Tuesday, February 28, 2012
Hi everyone..I'm back. Phew, finally the busy days of preparing my sister's wedding are over =) The event was a success and now it's time to get back to the real world, while my sister and his husband are still on their honeymoon in Bali. Hope they're having a great time. So, how have you all been? Hope you're all doing great too. So, I can say that last week was a week full of love, it seems I can find and see love everywhere. That's why I'm posting this article called "What Is True Love?" from Power to Change, written by Harriet Sun. Hoping to give us an understanding about love and what considers true love. Have you find your true love?
What is real love? And is there a difference between that and the heart-pounding adrenaline rush I feel when I see…? You know the person I’m talking about. That hot guy playing basketball at the gym… the cute girl who makes eye contact as she passes by… the friend of a friend of a friend… maybe a best friend. It’s that person we keep track of when he or she is in the same room, whose comments and actions we analyze to no end.
There are a few things love isn’t. Love isn’t a feeling. Although real love is often accompanied by strong feelings, love does not equate with the sense of floating on clouds. Unlike the type of love that movies, television, and songs portray, people in love don’t always feel ooey gooey around each other.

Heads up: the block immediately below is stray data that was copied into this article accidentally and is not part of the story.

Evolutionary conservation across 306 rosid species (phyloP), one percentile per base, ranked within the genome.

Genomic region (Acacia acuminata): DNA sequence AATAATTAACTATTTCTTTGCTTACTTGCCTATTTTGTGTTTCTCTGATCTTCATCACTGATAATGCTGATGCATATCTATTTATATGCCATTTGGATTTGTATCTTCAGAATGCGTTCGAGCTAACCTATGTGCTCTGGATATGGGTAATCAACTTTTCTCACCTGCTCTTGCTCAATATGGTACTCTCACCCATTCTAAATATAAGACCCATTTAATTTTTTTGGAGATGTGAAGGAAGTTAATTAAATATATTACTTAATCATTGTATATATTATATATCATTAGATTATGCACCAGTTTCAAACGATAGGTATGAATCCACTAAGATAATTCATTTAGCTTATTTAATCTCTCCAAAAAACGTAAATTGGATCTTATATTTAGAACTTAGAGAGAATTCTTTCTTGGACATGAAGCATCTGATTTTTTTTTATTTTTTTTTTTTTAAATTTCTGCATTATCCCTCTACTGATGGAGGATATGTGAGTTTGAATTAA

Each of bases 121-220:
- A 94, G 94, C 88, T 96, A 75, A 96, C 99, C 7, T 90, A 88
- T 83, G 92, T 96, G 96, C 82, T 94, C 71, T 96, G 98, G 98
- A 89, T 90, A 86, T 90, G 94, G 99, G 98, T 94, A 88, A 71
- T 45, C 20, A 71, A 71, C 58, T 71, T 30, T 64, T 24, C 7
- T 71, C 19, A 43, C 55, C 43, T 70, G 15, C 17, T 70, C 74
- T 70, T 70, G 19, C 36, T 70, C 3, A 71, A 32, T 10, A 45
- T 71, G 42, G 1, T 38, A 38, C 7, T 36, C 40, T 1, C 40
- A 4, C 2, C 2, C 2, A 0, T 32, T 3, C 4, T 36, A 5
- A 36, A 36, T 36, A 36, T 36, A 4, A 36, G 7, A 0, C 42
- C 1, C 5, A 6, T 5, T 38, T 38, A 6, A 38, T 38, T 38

A relationship wouldn’t last long on emotions. In fact, knowledge is the basis of a healthy relationship.
Knowing about the other person is key. I used to and sometimes still do “fall in love” with guys that I have never had a conversation with, whether it be a movie star in the latest romantic drama or the guy sitting behind me in a calculus class. I would know his name and his face, and that was the extent of my knowledge of him. If I were to start a relationship with him, who knows where that would lead us!
Knowing about the person’s personality and character are so important. One good test is to list the qualities that attract us to that guy or girl. If the list is long, we know a lot about them and like those things. If the list is short, we either don’t know a lot about them or we know a lot but aren’t attracted to his or her personality.
Another important factor in a relationship is common life goals. If the relationship is going to be long term, we need to be going in the same general direction as the other person. If his dream is to travel as an international businessman and she wants to be a realtor in a single location, conflict could arise. If she wants to live in the countryside with nature and he likes the hustle and bustle of a big city, there are potentially serious problems with the direction of the couple’s lives.
Love isn’t sex. That statement alone goes against a lot of what the entertainment industry feeds us. Whenever two people hook up in pop culture, they have sex. Without showing some of the unpleasant realities of premarital and extramarital sex, it is drawn up to be a wonderful, fun recreational activity.
Sex is created for marriage–a long-lasting commitment between a couple. Outside of marriage, sex can have harsh consequences. Pregnancy, sexually transmitted diseases, guilt, insecurity, and shame can follow. A relationship based on lust can only last as long as the two are physically close and find each other sexually attractive.
Love is a choice. It’s a commitment. Although feelings will accompany love, and although sex will be a part of marriage, a lasting, healthy relationship cannot be based on these things.